Photoelectrochemical hydrogen production on silicon microwire arrays overlaid with ultrathin titanium nitride†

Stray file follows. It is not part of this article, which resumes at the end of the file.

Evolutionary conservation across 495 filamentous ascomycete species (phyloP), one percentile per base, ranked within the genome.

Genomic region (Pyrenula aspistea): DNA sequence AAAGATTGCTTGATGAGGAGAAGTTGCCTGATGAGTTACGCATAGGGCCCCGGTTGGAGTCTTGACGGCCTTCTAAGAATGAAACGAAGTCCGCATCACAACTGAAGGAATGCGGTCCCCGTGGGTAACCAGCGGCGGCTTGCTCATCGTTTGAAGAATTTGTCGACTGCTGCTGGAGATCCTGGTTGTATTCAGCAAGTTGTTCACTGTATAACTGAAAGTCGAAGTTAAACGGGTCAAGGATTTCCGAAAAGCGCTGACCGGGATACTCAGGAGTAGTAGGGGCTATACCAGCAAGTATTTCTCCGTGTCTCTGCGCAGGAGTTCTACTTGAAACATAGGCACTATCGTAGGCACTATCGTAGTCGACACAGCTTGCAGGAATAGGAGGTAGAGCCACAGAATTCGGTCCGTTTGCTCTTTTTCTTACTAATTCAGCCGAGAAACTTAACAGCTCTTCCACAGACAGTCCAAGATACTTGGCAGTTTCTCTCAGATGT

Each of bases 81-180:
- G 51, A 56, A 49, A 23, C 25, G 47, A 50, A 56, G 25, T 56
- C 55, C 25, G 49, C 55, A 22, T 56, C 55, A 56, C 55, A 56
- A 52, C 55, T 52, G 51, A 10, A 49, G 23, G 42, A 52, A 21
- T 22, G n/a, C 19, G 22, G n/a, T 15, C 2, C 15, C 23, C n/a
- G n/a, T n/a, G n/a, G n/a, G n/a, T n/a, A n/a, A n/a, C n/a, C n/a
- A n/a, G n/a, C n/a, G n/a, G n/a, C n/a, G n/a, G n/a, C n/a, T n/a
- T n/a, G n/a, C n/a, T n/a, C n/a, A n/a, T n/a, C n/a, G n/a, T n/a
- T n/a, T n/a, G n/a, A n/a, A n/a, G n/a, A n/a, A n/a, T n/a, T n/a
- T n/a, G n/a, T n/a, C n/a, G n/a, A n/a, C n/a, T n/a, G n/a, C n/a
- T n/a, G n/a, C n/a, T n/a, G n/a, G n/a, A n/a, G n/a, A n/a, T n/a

p-Si wire arrays overlaid with an ultrathin titanium nitride (TiN) film are developed and demonstrated to be an efficient and robust photocathode for hydrogen production. Arrays of vertically aligned 20 μm long p-Si microwires of varying diameters (1.6–14.6 μm) are fabricated via a photolithographic technique, and then the wires are coated with a TiN nanolayer 2–20 nm thick by low-temperature plasma-enhanced atomic layer deposition. The optimized heterojunction consisting of 1.6 μm-thick wires covered by 10 nm thick TiN exhibits significantly improved performance for hydrogen evolution reaction under simulated sunlight (AM 1.5G, 100 mW cm−2). It displays a photocurrent onset potential of ∼+0.4 V vs. reversible hydrogen electrode (RHE), and a faradaic efficiency of nearly 100% at 0 V vs. RHE over 20 h of reaction. Time-resolved photoluminescence decay reveals that the lifetime (τ) of the photogenerated charge carriers in the optimized wire/TiN heterojunction is ∼60% shorter than those using thicker wires, suggesting significantly faster charge transfer. Such remarkable performance is attributed to enhanced transfer of the minority carriers in the radial direction of the wires. TiN performs the triple roles of antireflection, protection of the Si surface, and electrocatalysis of hydrogen production. Finite-difference time-domain simulation reveals a significant increase in the absorptance of wire arrays with TiN film, and that long wavelength photons are more effectively absorbed by the wire/TiN arrays.